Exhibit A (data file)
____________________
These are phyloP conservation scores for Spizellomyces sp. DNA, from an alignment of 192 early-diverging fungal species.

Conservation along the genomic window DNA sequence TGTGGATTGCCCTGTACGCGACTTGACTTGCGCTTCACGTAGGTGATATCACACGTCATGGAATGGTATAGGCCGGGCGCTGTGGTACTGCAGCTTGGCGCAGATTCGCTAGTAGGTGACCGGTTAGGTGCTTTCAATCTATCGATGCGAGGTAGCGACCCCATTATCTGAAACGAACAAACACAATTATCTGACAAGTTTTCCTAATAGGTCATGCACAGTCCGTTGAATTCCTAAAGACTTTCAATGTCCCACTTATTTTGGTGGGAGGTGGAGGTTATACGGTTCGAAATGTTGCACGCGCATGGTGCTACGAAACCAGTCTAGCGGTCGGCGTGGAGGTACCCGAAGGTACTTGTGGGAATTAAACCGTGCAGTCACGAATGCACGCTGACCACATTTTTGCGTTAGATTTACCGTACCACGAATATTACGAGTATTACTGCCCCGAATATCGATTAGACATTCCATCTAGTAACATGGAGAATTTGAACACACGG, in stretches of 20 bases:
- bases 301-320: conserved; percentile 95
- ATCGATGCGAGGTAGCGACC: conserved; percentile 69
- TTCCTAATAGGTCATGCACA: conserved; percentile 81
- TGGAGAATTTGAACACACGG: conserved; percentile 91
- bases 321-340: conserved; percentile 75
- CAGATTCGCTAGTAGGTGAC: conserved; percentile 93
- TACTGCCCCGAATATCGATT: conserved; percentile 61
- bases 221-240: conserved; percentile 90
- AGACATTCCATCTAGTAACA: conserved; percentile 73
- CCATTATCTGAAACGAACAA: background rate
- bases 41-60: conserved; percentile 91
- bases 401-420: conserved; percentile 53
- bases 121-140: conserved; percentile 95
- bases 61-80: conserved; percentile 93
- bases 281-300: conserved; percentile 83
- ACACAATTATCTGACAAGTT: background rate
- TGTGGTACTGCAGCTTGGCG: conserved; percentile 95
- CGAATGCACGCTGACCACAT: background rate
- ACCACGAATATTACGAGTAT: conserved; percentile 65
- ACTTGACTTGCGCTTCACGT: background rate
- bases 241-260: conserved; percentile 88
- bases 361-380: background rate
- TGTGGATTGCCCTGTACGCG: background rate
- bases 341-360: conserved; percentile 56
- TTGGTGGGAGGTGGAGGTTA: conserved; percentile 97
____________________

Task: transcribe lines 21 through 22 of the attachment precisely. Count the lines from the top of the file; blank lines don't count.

- ACCACGAATATTACGAGTAT: conserved; percentile 65
- ACTTGACTTGCGCTTCACGT: background rate